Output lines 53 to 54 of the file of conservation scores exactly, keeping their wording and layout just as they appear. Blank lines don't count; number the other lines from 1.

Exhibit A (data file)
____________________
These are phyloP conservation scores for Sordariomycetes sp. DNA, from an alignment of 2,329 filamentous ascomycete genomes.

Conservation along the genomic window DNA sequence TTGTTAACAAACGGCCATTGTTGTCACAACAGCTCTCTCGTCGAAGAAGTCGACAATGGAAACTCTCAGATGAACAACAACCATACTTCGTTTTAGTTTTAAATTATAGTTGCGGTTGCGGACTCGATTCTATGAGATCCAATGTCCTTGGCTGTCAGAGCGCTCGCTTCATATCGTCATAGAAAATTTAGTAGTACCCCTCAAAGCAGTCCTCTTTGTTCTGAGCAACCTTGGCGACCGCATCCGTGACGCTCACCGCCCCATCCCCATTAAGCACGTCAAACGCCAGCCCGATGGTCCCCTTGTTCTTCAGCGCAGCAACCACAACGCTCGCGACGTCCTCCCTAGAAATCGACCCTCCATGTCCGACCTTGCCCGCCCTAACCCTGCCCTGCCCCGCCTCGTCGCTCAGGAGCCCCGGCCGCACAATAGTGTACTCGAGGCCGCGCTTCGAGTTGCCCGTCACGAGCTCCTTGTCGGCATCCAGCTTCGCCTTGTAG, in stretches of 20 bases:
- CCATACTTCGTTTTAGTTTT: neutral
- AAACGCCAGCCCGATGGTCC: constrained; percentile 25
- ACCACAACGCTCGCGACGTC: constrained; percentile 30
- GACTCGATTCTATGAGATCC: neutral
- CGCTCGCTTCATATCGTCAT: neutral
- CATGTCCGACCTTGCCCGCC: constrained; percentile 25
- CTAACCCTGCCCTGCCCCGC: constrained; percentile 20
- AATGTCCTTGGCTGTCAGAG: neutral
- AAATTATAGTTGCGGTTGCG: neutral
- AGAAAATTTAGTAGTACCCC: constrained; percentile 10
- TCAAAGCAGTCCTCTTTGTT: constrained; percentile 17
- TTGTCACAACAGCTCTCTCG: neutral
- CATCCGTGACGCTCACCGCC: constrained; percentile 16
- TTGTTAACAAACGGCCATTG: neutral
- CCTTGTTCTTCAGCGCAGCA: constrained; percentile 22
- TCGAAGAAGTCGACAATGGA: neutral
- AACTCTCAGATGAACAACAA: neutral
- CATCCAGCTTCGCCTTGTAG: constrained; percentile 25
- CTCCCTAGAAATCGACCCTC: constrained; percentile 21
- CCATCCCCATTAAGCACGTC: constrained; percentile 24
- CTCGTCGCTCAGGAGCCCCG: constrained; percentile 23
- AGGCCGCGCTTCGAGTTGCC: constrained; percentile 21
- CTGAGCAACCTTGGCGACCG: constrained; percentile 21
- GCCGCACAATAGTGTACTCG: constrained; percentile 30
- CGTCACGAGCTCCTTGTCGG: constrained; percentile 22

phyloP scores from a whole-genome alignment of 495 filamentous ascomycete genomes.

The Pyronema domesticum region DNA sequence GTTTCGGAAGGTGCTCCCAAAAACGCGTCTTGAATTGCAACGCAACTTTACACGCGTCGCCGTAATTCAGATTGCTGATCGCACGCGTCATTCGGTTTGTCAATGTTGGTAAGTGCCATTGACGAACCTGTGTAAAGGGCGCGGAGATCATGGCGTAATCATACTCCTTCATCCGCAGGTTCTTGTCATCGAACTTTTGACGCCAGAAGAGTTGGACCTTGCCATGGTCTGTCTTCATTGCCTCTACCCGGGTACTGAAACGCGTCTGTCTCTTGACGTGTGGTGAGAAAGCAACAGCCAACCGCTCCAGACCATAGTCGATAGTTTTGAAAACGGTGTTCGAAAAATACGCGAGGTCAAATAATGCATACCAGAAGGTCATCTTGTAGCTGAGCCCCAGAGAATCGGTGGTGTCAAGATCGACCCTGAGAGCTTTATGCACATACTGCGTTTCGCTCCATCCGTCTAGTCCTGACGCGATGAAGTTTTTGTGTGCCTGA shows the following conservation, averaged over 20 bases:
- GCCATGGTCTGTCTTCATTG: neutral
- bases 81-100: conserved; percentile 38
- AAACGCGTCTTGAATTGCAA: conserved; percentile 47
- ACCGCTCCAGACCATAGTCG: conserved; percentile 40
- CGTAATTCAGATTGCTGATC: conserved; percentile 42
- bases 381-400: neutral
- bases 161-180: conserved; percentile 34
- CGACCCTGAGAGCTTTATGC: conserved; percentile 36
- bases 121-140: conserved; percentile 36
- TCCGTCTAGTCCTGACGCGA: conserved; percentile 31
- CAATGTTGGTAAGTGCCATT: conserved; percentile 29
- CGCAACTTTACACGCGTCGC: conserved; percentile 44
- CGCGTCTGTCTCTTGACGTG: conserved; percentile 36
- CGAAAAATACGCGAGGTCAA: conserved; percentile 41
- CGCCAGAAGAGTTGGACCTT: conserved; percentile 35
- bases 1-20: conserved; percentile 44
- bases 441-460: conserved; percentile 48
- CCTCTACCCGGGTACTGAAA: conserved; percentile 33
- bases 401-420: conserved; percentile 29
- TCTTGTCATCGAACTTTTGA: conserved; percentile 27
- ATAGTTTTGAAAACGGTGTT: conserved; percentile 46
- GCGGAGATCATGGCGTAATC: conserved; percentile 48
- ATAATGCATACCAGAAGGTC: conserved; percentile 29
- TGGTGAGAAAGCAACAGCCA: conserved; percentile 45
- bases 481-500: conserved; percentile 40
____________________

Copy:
- TGGTGAGAAAGCAACAGCCA: conserved; percentile 45
- bases 481-500: conserved; percentile 40